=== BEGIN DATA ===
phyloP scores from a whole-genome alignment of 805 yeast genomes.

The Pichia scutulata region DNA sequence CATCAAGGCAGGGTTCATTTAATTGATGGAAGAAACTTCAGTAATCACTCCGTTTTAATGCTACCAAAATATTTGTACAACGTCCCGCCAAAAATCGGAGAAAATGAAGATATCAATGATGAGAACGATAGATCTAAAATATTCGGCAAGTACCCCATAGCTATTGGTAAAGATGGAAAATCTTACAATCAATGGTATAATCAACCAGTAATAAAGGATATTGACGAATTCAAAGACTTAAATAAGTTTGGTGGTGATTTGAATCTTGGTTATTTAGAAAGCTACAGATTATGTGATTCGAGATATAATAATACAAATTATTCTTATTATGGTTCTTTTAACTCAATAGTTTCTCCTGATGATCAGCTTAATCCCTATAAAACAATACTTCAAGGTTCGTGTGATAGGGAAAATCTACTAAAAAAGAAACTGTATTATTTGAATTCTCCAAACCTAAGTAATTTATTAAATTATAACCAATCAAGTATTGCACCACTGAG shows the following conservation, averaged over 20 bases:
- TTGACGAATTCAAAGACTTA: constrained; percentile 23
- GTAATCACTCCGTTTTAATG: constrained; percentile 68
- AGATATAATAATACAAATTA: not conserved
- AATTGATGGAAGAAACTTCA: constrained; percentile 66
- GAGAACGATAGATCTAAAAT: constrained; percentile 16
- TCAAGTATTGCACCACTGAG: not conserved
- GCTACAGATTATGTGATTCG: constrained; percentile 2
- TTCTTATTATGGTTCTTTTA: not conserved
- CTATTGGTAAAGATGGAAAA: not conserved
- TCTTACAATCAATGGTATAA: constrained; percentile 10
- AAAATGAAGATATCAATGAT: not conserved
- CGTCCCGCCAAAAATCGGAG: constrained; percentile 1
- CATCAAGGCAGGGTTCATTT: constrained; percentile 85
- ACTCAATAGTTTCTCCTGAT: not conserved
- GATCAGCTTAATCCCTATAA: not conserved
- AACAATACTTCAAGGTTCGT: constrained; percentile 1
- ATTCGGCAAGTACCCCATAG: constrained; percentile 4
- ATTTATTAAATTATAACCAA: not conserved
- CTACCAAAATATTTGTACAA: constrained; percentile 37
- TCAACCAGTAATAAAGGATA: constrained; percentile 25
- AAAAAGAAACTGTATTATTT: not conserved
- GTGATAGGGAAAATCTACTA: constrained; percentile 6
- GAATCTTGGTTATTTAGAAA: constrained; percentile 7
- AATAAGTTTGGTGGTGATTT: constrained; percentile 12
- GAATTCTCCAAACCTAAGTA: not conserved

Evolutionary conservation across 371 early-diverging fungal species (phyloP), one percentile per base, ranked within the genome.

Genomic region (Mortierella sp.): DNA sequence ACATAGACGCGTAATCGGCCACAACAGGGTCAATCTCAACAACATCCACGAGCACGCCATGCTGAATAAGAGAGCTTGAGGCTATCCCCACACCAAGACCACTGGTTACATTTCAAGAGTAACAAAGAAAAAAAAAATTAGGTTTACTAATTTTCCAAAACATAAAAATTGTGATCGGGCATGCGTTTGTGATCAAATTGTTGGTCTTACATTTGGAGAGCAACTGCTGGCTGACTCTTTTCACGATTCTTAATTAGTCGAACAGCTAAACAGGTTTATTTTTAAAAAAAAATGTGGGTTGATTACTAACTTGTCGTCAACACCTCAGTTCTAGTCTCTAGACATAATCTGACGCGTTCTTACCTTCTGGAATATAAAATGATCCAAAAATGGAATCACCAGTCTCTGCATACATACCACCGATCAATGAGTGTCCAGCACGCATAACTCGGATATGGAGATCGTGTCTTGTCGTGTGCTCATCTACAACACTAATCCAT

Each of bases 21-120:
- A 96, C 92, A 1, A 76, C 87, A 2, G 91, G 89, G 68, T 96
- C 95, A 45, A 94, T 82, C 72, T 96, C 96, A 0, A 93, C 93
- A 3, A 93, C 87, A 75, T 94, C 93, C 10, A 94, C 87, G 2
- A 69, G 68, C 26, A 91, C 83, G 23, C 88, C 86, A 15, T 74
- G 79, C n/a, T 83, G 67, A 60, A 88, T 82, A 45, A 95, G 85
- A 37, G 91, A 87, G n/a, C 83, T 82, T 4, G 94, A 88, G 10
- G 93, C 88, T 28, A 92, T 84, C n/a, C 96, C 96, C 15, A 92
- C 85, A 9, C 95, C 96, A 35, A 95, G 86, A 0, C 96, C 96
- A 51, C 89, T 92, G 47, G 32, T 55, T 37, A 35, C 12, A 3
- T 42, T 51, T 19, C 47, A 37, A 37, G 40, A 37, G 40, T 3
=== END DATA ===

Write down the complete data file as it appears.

phyloP scores from a whole-genome alignment of 805 yeast genomes.

The Pichia scutulata region DNA sequence CATCAAGGCAGGGTTCATTTAATTGATGGAAGAAACTTCAGTAATCACTCCGTTTTAATGCTACCAAAATATTTGTACAACGTCCCGCCAAAAATCGGAGAAAATGAAGATATCAATGATGAGAACGATAGATCTAAAATATTCGGCAAGTACCCCATAGCTATTGGTAAAGATGGAAAATCTTACAATCAATGGTATAATCAACCAGTAATAAAGGATATTGACGAATTCAAAGACTTAAATAAGTTTGGTGGTGATTTGAATCTTGGTTATTTAGAAAGCTACAGATTATGTGATTCGAGATATAATAATACAAATTATTCTTATTATGGTTCTTTTAACTCAATAGTTTCTCCTGATGATCAGCTTAATCCCTATAAAACAATACTTCAAGGTTCGTGTGATAGGGAAAATCTACTAAAAAAGAAACTGTATTATTTGAATTCTCCAAACCTAAGTAATTTATTAAATTATAACCAATCAAGTATTGCACCACTGAG shows the following conservation, averaged over 20 bases:
- TTGACGAATTCAAAGACTTA: constrained; percentile 23
- GTAATCACTCCGTTTTAATG: constrained; percentile 68
- AGATATAATAATACAAATTA: not conserved
- AATTGATGGAAGAAACTTCA: constrained; percentile 66
- GAGAACGATAGATCTAAAAT: constrained; percentile 16
- TCAAGTATTGCACCACTGAG: not conserved
- GCTACAGATTATGTGATTCG: constrained; percentile 2
- TTCTTATTATGGTTCTTTTA: not conserved
- CTATTGGTAAAGATGGAAAA: not conserved
- TCTTACAATCAATGGTATAA: constrained; percentile 10
- AAAATGAAGATATCAATGAT: not conserved
- CGTCCCGCCAAAAATCGGAG: constrained; percentile 1
- CATCAAGGCAGGGTTCATTT: constrained; percentile 85
- ACTCAATAGTTTCTCCTGAT: not conserved
- GATCAGCTTAATCCCTATAA: not conserved
- AACAATACTTCAAGGTTCGT: constrained; percentile 1
- ATTCGGCAAGTACCCCATAG: constrained; percentile 4
- ATTTATTAAATTATAACCAA: not conserved
- CTACCAAAATATTTGTACAA: constrained; percentile 37
- TCAACCAGTAATAAAGGATA: constrained; percentile 25
- AAAAAGAAACTGTATTATTT: not conserved
- GTGATAGGGAAAATCTACTA: constrained; percentile 6
- GAATCTTGGTTATTTAGAAA: constrained; percentile 7
- AATAAGTTTGGTGGTGATTT: constrained; percentile 12
- GAATTCTCCAAACCTAAGTA: not conserved

Evolutionary conservation across 371 early-diverging fungal species (phyloP), one percentile per base, ranked within the genome.

Genomic region (Mortierella sp.): DNA sequence ACATAGACGCGTAATCGGCCACAACAGGGTCAATCTCAACAACATCCACGAGCACGCCATGCTGAATAAGAGAGCTTGAGGCTATCCCCACACCAAGACCACTGGTTACATTTCAAGAGTAACAAAGAAAAAAAAAATTAGGTTTACTAATTTTCCAAAACATAAAAATTGTGATCGGGCATGCGTTTGTGATCAAATTGTTGGTCTTACATTTGGAGAGCAACTGCTGGCTGACTCTTTTCACGATTCTTAATTAGTCGAACAGCTAAACAGGTTTATTTTTAAAAAAAAATGTGGGTTGATTACTAACTTGTCGTCAACACCTCAGTTCTAGTCTCTAGACATAATCTGACGCGTTCTTACCTTCTGGAATATAAAATGATCCAAAAATGGAATCACCAGTCTCTGCATACATACCACCGATCAATGAGTGTCCAGCACGCATAACTCGGATATGGAGATCGTGTCTTGTCGTGTGCTCATCTACAACACTAATCCAT

Each of bases 21-120:
- A 96, C 92, A 1, A 76, C 87, A 2, G 91, G 89, G 68, T 96
- C 95, A 45, A 94, T 82, C 72, T 96, C 96, A 0, A 93, C 93
- A 3, A 93, C 87, A 75, T 94, C 93, C 10, A 94, C 87, G 2
- A 69, G 68, C 26, A 91, C 83, G 23, C 88, C 86, A 15, T 74
- G 79, C n/a, T 83, G 67, A 60, A 88, T 82, A 45, A 95, G 85
- A 37, G 91, A 87, G n/a, C 83, T 82, T 4, G 94, A 88, G 10
- G 93, C 88, T 28, A 92, T 84, C n/a, C 96, C 96, C 15, A 92
- C 85, A 9, C 95, C 96, A 35, A 95, G 86, A 0, C 96, C 96
- A 51, C 89, T 92, G 47, G 32, T 55, T 37, A 35, C 12, A 3
- T 42, T 51, T 19, C 47, A 37, A 37, G 40, A 37, G 40, T 3